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Geronimo the alpaca ‘did not have TB, initial results show’

Geronimo the alpaca ‘did not have TB, initial results show’
Owner calls for environment secretary to resign, saying animal ‘was innocent victim of arrogance, ignorance and greed’

Geronimo the alpaca did not have bovine tuberculosis, the preliminary findings of the post-mortem examination on him show, according to his owner.

Helen Macdonald has called on environment secretary George Eustice to quit, to chants from supporters of “murderer” at a demonstration outside Mr Eustice’s offices.

Ms Macdonald accused government officials of hiding from her how the animal was killed and how they “tortured” him on his final journey.

The alpaca tested negative for bovine TB before being imported in 2017 from New Zealand. He showed no symptoms since then, but Defra insisted he had tested positive so should be culled.

Officials, supported by police, finally led him to his death on 31 august, after a prolonged battle by Ms Macdonald and her veterinary adviser to prove the tests were flawed.

Campaigner Dominic Dyer branded Geronimo’s capture as “one of the most brutal incidents of animal crime in this country I have ever seen”, to cheers from supporters of “shame on Defra”.

Ms Macdonald, a veterinary nurse, accused officials of threatening and intimidating her, and “wheeling out experts” who knew nothing about camelids.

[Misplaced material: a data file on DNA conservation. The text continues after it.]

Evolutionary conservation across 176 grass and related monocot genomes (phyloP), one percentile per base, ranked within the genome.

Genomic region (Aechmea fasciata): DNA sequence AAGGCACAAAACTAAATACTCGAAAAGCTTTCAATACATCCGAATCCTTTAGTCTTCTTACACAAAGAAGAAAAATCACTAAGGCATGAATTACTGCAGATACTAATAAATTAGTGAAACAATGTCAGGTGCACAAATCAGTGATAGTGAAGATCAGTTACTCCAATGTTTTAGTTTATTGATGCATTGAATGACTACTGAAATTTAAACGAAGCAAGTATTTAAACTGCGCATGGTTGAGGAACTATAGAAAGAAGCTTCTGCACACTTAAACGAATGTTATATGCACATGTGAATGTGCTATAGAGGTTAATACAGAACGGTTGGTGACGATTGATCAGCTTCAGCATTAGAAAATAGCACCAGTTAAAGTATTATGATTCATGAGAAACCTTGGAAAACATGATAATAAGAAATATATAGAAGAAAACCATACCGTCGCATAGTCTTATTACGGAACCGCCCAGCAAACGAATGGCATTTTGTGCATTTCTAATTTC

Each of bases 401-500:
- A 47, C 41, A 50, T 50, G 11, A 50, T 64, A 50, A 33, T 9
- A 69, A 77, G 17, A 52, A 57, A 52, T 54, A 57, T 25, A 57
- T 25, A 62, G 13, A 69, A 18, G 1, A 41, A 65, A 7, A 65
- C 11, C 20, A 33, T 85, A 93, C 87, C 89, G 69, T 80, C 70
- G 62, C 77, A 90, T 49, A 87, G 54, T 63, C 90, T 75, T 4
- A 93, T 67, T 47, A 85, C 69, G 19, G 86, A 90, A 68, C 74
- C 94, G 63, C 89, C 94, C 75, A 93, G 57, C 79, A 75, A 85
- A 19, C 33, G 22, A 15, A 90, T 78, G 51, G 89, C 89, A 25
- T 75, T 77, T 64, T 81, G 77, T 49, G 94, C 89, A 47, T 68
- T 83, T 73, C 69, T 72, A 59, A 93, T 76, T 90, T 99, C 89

“There is a long list of people who contributed to the barbaric treatment of Geronimo,” Ms Macdonald told the crowd. She claimed they were punishing her for daring to “stand up to their dogma”.

“Geronimo was the innocent victim of arrogance, ignorance and greed," hun sa.

“Geronimo was a blessing in the world,” Ms Macdonald said to more cheers, pledging to fight for him and ensure his legacy lived on for all animals.

Geronimo showed no signs of disease, Ms Macdonald said

Vet Iain McGill outlined how officials had stressed Geronimo to capture him, and had failed to take a proper head harness and to dart him.

The animal was “primed” with tuberculin antibodies, which had caused a false positive, han sa, insisting they had asked to talk to officials but had been rejected.

Chief veterinary officer Christine Middlemiss said: “A number of TB-like lesions were found, and in line with standard practice, these are now undergoing further investigation.

“These tests include the developing of bacteriological cultures from tissue samples, which usually takes several monthswe would expect to complete the full post-mortem and culture process by the end of the year.”

Defra said Ms Macdonald was welcome to get a second opinion on the post-mortem report and government scientists were willing to any answer questions they may have . Ms Middlemiss had made attempts to contact the owner, the department added.